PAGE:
"I am happy with the USGA and R&A Rules Decision regarding infractions that cannot be reasonably seen with the naked eye," she wrote in a message posted to Instagram. "After my experience last year at the U.S. Women's Open at Cordevalle, I know firsthand the impact that the advancements in technology can have on potential rulings. As I said following the round I made a mistake, and I take full responsibility for it. I am happy that going forward this will no longer be an issue. I will be making no further comments on this new decision. Thank you for your understanding."
As for Thompson? In order for her to have avoided the penalties under this new decision, the championship rules committee would have had to determine that her mismarking wasn’t visible to the naked eye, or that she showed “reasonable judgment” moving her ball back to its mark.
While Lewis said she believes Thompson should have won the championship, she wasn’t completely certain how “reasonable judgment” would be applied.
“I just think it was so clear,” Lewis said. “Yeah, you had to zoom in on it. It’s pretty clear what happened.”
Lewis wasn’t saying she believed Thompson intentionally returned the ball to a wrong spot, only that it was clear she didn’t return it correctly.
“I don’t think she purposely tried to move her ball,” Lewis said. “I’ve never seen her do that.”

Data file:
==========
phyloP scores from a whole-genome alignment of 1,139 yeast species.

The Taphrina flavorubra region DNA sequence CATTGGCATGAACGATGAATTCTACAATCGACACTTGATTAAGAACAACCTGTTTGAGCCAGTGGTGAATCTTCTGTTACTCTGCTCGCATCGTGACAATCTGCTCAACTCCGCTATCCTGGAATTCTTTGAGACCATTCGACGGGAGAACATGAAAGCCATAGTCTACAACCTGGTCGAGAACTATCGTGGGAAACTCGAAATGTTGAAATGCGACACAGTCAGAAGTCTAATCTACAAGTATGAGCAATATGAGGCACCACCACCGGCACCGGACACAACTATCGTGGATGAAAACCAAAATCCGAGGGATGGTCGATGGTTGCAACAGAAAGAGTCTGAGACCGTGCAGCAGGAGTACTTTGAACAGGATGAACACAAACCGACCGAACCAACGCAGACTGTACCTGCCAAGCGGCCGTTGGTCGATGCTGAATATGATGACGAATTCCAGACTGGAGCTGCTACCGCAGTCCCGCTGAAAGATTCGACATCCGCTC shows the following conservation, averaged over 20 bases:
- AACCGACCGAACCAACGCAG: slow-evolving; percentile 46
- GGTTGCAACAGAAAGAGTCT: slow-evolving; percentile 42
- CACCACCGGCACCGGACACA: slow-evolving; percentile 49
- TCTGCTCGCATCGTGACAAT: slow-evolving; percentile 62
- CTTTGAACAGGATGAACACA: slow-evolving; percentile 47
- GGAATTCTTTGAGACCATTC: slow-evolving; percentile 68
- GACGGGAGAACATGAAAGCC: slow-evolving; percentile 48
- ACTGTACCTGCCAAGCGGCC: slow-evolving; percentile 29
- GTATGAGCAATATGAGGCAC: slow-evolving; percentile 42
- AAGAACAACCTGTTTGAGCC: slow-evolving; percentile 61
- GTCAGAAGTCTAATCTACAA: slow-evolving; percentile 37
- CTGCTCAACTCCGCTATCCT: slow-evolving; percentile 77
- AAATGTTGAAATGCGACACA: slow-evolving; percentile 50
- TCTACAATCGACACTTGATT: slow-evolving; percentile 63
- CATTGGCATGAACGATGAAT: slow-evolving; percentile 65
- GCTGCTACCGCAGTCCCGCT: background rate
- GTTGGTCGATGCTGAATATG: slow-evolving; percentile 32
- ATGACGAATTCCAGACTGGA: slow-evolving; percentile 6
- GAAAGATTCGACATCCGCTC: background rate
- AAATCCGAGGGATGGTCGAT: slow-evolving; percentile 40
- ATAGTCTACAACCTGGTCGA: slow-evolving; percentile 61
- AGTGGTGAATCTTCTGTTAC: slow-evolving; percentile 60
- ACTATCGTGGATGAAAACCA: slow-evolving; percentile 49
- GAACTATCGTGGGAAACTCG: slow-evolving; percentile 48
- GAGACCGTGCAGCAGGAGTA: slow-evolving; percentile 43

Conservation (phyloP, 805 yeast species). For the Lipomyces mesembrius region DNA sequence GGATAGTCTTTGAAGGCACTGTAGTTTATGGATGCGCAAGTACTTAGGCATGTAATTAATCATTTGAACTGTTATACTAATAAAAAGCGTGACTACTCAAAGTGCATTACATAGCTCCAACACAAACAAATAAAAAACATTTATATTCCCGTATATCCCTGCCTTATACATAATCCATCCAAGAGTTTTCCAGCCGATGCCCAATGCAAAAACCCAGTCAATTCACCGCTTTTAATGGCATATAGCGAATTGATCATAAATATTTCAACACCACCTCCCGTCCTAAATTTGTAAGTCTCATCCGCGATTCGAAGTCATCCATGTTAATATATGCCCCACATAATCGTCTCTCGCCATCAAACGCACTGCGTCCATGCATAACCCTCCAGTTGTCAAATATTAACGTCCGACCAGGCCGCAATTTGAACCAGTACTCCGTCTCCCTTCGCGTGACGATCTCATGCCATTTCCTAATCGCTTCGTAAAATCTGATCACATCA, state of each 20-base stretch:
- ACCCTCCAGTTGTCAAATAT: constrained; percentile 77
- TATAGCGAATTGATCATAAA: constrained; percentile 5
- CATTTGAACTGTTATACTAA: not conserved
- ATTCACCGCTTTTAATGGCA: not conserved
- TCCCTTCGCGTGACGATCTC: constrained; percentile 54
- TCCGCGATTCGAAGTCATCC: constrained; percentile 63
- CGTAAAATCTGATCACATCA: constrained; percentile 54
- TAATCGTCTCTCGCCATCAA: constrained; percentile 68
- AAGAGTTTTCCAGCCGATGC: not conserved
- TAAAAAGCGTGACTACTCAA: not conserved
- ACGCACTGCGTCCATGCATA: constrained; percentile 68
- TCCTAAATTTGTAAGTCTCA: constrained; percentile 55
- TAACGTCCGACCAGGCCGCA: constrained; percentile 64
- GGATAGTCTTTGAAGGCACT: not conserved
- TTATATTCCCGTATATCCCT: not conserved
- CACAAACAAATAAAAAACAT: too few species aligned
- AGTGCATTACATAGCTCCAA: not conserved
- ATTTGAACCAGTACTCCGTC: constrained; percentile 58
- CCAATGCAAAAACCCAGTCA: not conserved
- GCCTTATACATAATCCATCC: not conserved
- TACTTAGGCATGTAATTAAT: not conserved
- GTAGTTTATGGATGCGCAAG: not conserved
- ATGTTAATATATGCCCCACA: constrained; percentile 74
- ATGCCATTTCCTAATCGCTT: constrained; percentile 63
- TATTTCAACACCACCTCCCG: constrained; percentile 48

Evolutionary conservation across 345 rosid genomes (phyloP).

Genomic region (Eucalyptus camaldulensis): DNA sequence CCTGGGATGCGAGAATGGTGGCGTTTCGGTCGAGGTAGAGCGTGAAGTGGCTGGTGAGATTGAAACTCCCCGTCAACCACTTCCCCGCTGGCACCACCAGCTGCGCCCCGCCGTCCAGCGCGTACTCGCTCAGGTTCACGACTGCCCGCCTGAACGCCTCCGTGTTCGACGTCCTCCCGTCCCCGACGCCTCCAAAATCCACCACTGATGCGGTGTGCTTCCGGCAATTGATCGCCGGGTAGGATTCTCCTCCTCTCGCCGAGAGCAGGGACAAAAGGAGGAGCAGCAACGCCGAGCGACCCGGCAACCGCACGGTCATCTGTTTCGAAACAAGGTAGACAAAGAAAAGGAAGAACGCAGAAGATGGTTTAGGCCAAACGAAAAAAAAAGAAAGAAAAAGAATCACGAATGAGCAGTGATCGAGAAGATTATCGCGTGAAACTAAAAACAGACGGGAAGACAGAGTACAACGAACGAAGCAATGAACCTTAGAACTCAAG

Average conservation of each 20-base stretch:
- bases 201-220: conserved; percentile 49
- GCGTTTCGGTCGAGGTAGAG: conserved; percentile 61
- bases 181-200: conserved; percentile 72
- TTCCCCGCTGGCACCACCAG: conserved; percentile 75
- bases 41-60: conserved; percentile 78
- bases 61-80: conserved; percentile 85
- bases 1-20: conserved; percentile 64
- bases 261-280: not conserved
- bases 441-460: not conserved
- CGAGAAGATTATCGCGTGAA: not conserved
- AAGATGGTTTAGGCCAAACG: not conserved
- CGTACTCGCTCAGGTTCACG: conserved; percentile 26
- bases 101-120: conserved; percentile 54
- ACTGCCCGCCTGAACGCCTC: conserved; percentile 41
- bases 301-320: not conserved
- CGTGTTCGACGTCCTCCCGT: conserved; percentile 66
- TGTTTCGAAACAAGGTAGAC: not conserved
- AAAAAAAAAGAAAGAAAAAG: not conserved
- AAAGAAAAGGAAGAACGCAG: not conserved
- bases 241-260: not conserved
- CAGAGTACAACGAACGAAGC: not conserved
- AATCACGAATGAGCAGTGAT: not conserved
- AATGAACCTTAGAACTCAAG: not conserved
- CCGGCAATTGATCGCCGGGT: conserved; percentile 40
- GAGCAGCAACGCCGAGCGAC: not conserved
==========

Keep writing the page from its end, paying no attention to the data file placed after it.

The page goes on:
Lewis has more of an issue with the two-shot penalty Thompson got for signing an incorrect scorecard, because Thompson didn’t know her scorecard was incorrect. Lewis also believes the USGA should implement a rule that would “close out” a round and make scores official once the following round begins. If that had been the case, Thompson wouldn’t have been penalized at all.
“I still think she won that golf tournament by four shots,” Lewis said. “I hope she thinks that too.”
Catriona Matthew also wasn’t sure a rules committee would grant Thompson relief, with a TV viewer apparently seeing the infraction with the naked eye and with “reasonable judgment” not a certainty in how a committee viewed her marking of the ball.
“She clearly moved the ball,” Matthew said. “Some people are then going to argue, 'How much should you move it for it to be a penalty?’”
Whan said the LPGA rules staff hasn’t gone back to review how Thompson’s infractions could have been treated under the new standards. He’s respectful of the champion, So Yeon Ryu.